The highly anticipated housing recovery is beginning to bloom, according to some industry experts reviews of the most recent existing home sales.
"Home sales are still very low,” admits Paul Dales, chief economist at Capital Economics, however, “it is clear that housing recovery is now well underway.”
He alludes to the evidence, clearly home sales have been on the rise for the past three months, posting a 5 percent increase in December alone.
Chief economist for the National Association of Realtors (NAR) Lawrence Yun, agrees with Dales’ assessment, saying “The pattern of home sales in recent months demonstrates a market in recovery.”
Yun goes on to say that consumers are gaining confidence from “record low mortgage interest rates, job growth and bargain home prices.”
NAR reported a 1.7 percent annual increase in existing-home sales in 2011, in addition to the 5 percent increase in December, topping out at 4.26 million homes for the year.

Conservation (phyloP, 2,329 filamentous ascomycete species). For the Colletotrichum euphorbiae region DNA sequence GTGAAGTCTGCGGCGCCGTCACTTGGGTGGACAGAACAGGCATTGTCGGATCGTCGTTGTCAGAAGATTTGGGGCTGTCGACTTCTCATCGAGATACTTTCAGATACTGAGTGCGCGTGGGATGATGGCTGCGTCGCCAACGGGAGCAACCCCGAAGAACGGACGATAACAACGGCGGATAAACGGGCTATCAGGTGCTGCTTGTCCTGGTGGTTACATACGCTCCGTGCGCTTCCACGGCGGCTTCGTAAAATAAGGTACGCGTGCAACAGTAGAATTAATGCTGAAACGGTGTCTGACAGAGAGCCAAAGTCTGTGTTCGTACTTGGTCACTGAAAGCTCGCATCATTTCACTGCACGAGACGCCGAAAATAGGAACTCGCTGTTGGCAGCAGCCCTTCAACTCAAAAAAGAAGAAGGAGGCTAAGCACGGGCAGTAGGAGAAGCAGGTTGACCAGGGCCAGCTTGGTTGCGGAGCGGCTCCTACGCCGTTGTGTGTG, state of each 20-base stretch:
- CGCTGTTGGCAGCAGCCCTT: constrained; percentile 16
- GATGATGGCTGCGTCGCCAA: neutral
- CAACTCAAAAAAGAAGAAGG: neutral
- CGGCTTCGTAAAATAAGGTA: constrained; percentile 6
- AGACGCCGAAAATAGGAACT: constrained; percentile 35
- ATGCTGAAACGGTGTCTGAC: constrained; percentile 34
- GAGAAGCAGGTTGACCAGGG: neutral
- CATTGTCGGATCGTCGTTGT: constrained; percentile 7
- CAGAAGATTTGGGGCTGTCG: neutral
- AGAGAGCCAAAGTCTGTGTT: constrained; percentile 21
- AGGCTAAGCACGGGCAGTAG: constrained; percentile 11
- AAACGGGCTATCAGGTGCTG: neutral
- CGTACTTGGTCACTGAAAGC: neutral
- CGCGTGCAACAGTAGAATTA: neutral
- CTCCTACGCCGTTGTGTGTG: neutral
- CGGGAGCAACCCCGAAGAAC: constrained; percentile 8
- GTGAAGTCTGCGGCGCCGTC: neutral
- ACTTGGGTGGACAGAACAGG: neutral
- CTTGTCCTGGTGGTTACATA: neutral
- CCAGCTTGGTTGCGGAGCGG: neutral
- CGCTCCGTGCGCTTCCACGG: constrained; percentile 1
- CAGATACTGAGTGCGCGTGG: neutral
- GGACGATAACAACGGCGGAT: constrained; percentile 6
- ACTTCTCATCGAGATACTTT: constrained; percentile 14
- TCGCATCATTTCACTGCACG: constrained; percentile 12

According to NAR’s existing home sales report:
- Distressed homes made up 32 percent of sales for the month in December.
- Also for the month of December, foreclosed homes sold closed at nearly 22 percent below market rate, a discount 2 percent higher than those previously recorded a year earlier.
With 21 percent of homes sold in December to investors, investor demand remains steady, with buyers taking 19 percent of purchases in November, while averaging 20 percent one year ago.
On another note, according to NAR, housing inventory is on the decline and fell to its lowest level since March 2005 last month. “The inventory supply suggests many markets will continue to see prices stabilize or grow moderately in the near future,” Yun said.
Optimistically, Dales believes sales will continue to rise this year. “Housing still won’t contribute much to GDP growth over the next few years, but at least it will no longer subtract from it,” Dales says.